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tv   BBC News  BBC News  April 18, 2021 1:00am-1:31am BST

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this is bbc news. i'm reged ahmad. our top stories. queen elizabeth's husband — the duke of edinburgh — has been laid to rest in st george's chapel in windsor. the queen sat alone in the chapel — mourning the loss of a much—loved husband. a small congregation attended the funeral, closing a remarkable chapter of modern royal history.
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our other main news this hour. the czech republic is expelling 18 russian diplomats after russian agents were allegedly involved in a deadly explosion at an arms depot. hello and welcome to bbc news. queen elizabeth's husband, prince philip, the duke of edinburgh, has been laid to rest in the royal vault at st george's chapel in windsor. the queen sat alone at the scaled—down service, with only 30 people in attendance. our royal correspondent nicholas witchell was watching the day's events. it was at windsor castle that they fell in love. it was wartime. the young lieutenant philip mountbatten spent his leave at the castle visiting
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the then—princess elizabeth. they were married in 1910. they spent many of the happiest moments of their 73 years together at windsor. and it was within the ancient walls of this castle, that the nation paid its final tributes. music: i vow to thee my country. drawn up in the spring sunshine on the castle�*s quadrangle were the military detachments. they stood with heads bowed and rifles reversed. the scale was smaller than would have been the case without the pandemic, though that's hardly something that would have troubled the duke. he, afterall, had choreographed much of what was to follow. the land rover hearse, which the duke had helped to design, moved to its position by the state entrance. the duke's coffin was borne on the shoulders of a bearer party from the grenadier guards.
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the coffin was covered with the duke's personal standard and surmounted with his sword and naval cap, and a wreath from the queen. with great care, it was placed on the hearse. behind the hearse were members of the royalfamily who were walking to the chapel, headed by the prince of wales. music: god save the queen. a royal salute sounded. and then the first sight of the queen, accompanied by a lady in waiting, in the state bentley, taking position as the order was given for the procession to step off.
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present arms. bell tolls close by was one of the horse—drawn carriages the duke had taken such pleasure in driving. on the seat his cap and gloves. among the members of the family walking behind the coffin were princes william and harry. the focus of so much attention. walking with their cousin, peter phillips, between them. bell tolls the procession wound its way past the castle�*s round tower. by the side entrance to st george's chapel, other members of the royal family stood with their heads bowed. the queen made her way into the chapel, pausing to look back as the hearse moved on down the hill. on the wreath of white roses and lilies on the coffin was a card, on which were the handwritten words,
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"in loving memory." at the west door of the chapel, the royal marines bore the coffin up the steps. inside the chapel, the queen took her place in the quire. before they entered the chapel, the bearer party paused as a field gun signalled the start of a one minute's silence. the coffin was borne into the chapel and placed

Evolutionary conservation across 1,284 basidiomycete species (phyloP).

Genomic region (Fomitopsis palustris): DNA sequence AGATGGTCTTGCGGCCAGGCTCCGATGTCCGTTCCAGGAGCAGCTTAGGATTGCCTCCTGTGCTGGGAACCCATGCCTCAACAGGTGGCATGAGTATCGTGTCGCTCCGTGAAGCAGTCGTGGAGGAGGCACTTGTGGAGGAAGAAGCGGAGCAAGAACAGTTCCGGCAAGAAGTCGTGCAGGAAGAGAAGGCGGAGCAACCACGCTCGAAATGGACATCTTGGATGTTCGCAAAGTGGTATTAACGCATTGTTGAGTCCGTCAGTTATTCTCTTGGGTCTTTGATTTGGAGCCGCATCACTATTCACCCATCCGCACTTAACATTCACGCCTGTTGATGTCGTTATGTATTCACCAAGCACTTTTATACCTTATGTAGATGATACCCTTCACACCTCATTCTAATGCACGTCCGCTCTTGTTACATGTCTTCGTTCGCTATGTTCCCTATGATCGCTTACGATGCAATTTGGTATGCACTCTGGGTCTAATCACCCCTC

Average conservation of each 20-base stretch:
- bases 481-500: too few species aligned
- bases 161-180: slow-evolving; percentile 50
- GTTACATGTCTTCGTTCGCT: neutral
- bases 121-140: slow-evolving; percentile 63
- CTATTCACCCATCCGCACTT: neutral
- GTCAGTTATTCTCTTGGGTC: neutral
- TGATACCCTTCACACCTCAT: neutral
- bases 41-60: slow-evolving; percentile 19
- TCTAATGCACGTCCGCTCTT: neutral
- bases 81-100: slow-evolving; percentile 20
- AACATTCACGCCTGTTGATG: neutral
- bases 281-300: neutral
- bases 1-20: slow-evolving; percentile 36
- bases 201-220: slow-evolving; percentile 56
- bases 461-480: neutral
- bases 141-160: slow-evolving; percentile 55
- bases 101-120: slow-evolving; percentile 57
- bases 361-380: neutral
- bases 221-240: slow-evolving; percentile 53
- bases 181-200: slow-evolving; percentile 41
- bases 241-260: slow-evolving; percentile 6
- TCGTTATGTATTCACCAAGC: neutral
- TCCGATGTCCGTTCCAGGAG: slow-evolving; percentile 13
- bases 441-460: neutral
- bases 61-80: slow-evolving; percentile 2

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on to the catafalque. around it, the 30 members of the congregation, all of them masked. the service began with a tribute to the duke from the dean of windsor. with grateful hearts we remember the many ways in which his long life has been a blessing to us. we have been inspired by his unwavering loyalty to our queen, by his service to the nation and the commonwealth, by his courage,
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fortitude and faith. the small congregation sat in its family groups. the queen sat alone. so did prince harry. after prayers, the commendation was delivered as the duke's coffin began slowly to descend to the royal vault. in the name ofjesus christ who suffered for thee. in the name of the holy spirit who strengtheneth thee. may thy portion this day be in peace, and thy dwelling in the heavenlyjerusalem. amen. and then a distinctive touch, characteristic of the duke. royal marine buglers sounded the royal navy's call to action stations. royal marines sound action stations at the end
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of her husband's funeral, the choir sang the national anthem. seldom can its words have had greater poignancy. # god save the queen.# the family mourners departed, a widowed queen to her castle, and two brothers, william and harry, walked away together, alongside the duchess of cambridge. the duke of edinburgh is gone, but the brothers know that he would have wanted the family to move on, and for differences to be healed. nicholas witchell, bbc news. police had asked people not to gather outside the walls of windsor castle because of covid restrictions, but many were determined to pay their respects. our royal correspondent daniela relph reports on how the town of windsor and its people responded to the events of the day.
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there was a quiet early calm to windsor. picture perfect for this day of solemnity and remembrance. the town, the backdrop to so many royal occasions, had been asked to do something different today — to stay away, to not gather, and abide by covid rules. despite the warnings, people still came, just not in the usual numbers. just like to be here, because of the whole situation. it's so sad, prince philip's passing. we are outside, but we are inside in a way, you know what i mean? so that's different, you just don't have that feeling when you watch it on tv.